Romney and Cain: It’s Complicated
The frontrunners have a history.


Katrina Trinko

In 2008, Mitt Romney received a glowing endorsement from a popular talk-radio host.

“Mitt Romney’s leadership credentials offer the best hope of a leader with substance, and the best hope for a good president who could turn out to be great,” the talk-show host noted in an opinion column, pointing to Romney’s business background, Olympic leadership experience, and life largely spent outside politics.

That was Herman Cain, then doing an Atlanta-based talk-radio program.

According to the RealClearPolitics average of polls, Cain and Romney currently lead the GOP field. In Facebook lingo, the two frontrunners have a “complicated” relationship. Beyond a doubt, Romney and Cain have the most extensive business experience of all the GOP candidates. They also both first ran for Senate and lost, although Romney won the GOP nomination. Romney has occasionally thrown a friendly word toward Cain; Cain, in turn, has more vigorously attacked Rick Perry (including announcing last week that he would not consider being the vice-presidential candidate on a Perry ticket) than he has Romney. Underlying their dynamic is a shared interest in seeing Perry lose support: Cain is directly competing with Perry for the not-Romney candidacy in the primary. From Romney’s perspective, Cain can reduce Perry’s support — and if Cain emerges as the main alternative to him, all the better.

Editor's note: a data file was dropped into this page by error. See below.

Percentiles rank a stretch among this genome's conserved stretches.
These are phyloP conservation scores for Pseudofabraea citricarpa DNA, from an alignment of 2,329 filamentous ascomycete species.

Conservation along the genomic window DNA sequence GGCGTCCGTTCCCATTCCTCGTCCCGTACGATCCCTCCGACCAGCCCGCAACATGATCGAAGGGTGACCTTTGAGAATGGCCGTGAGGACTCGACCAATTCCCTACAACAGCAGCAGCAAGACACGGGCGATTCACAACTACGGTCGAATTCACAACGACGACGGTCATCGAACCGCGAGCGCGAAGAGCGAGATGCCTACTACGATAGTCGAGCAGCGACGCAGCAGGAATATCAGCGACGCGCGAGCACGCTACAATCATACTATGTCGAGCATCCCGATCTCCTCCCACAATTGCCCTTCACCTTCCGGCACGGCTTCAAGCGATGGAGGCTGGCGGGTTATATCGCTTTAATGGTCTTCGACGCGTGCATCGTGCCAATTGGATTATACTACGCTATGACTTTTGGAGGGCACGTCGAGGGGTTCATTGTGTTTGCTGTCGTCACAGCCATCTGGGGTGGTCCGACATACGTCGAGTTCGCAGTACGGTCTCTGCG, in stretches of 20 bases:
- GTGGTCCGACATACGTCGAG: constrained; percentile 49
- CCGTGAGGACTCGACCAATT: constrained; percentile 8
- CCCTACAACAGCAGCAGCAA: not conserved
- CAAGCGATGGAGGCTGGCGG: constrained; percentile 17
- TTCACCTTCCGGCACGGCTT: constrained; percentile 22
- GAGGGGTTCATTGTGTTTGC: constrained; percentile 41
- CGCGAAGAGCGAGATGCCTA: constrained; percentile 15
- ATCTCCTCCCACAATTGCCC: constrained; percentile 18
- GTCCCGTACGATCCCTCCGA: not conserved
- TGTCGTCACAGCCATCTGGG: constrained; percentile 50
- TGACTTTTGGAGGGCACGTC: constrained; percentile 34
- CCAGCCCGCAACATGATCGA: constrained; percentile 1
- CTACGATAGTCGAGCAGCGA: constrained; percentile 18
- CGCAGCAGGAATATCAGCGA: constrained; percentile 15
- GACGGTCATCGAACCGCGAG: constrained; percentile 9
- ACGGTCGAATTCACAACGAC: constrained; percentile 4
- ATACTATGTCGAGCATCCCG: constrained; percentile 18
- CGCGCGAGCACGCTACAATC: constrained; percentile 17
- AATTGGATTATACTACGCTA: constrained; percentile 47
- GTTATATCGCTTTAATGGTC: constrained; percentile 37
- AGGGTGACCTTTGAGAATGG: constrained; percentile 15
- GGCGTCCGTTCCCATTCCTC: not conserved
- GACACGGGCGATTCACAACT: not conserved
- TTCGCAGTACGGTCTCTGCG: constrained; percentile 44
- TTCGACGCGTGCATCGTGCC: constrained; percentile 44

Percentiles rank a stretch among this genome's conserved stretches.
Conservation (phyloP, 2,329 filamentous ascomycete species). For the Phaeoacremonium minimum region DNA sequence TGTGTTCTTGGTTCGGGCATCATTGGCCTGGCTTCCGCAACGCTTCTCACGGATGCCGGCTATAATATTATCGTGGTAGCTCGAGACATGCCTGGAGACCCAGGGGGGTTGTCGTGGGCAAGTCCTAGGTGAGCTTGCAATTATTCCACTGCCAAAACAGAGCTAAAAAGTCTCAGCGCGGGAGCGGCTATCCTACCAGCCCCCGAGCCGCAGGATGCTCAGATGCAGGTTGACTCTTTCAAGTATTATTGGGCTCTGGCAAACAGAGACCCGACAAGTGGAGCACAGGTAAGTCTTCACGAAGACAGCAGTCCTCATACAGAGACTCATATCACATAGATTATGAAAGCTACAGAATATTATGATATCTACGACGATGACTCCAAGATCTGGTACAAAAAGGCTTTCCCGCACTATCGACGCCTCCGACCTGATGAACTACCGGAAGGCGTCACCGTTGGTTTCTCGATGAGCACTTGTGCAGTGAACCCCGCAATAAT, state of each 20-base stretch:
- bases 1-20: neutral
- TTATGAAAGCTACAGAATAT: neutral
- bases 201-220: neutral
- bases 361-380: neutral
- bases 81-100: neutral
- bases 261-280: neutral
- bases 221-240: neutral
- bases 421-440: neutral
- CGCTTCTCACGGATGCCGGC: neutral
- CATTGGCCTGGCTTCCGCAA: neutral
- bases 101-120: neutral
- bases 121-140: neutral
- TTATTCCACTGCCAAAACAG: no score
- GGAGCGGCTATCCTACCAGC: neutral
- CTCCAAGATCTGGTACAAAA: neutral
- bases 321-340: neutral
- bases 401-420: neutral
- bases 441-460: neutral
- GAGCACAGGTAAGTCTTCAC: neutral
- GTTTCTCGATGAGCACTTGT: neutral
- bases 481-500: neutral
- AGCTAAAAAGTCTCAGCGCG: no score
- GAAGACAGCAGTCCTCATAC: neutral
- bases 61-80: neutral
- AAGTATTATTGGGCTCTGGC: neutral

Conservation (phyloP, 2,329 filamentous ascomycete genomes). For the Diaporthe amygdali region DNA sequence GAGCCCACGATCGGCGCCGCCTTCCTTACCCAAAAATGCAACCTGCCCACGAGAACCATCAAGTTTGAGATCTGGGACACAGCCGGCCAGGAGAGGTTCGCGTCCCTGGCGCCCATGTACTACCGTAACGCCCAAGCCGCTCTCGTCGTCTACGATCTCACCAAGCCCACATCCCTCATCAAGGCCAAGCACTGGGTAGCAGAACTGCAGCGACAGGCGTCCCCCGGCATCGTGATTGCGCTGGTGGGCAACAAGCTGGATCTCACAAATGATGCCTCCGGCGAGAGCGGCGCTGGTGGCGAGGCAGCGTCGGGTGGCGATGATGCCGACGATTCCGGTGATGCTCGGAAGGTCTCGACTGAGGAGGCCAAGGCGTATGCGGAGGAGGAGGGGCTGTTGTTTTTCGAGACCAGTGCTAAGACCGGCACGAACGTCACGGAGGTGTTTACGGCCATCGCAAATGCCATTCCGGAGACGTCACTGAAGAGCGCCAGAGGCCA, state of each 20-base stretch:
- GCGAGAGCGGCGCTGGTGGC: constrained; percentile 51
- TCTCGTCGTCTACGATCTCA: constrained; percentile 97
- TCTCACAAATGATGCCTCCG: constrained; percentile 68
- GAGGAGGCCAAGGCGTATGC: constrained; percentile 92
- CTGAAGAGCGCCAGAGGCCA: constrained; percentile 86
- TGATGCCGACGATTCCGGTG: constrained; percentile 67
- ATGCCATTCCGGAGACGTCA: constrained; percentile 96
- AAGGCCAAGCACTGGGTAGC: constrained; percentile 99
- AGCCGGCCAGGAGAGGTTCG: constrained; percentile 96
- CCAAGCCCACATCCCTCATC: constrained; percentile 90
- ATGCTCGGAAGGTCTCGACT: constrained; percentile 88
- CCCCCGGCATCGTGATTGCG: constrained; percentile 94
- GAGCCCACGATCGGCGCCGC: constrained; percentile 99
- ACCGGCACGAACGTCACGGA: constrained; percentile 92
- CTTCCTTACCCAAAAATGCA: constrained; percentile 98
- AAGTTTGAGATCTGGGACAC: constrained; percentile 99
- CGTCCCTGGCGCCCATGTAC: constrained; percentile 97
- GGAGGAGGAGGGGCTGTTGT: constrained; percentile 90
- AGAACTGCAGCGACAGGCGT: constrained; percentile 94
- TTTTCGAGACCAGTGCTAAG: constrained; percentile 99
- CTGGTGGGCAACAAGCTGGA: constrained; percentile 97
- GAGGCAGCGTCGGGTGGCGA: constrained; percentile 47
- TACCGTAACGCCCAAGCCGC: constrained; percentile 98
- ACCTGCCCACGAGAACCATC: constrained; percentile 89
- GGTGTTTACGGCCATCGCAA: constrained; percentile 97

Asked for public comment, neither campaign is effusive. “Governor Romney respects Mr. Cain and thinks real-world economic experience is an essential attribute,” says Romney spokeswoman Andrea Saul. A Cain aide is even more succinct, saying simply, “They get along well.”

Romney’s friendliness toward Cain has been particularly apparent in the debates. “Herman Cain and I are the two on the stage here who’ve actually worked in the real economy,” Romney argued during the August debate held in Ames, Iowa. “If people want to send to Washington someone who spent their entire career in government, they can choose a lot of folks. But if they want to choose somebody who understands how the private sector works, they’re going to have to choose one of us, because we’ve been in it during our career.”

In the September debate held in Tampa, Fla., Romney was quick to showcase his agreements with Cain on health care. “Herman Cain is right,” Romney said, answering a question about health care immediately after Cain had, “and let’s get back to getting the cost of health care down. I happen to think that’s an enormous issue. And I agree with almost everything you said, Herman, but the reason health care is so expensive, I think you hit the nail on head. You said it’s not just because of insurance, it’s because of the cost of providing care.” Discussing Obamacare in the debate held later last month in Orlando, Romney once again highlighted Cain in his response. “What you heard from Herman Cain is one absolutely key point, which is Obamacare intends to put someone between you and your physician. It must be repealed,” Romney said.


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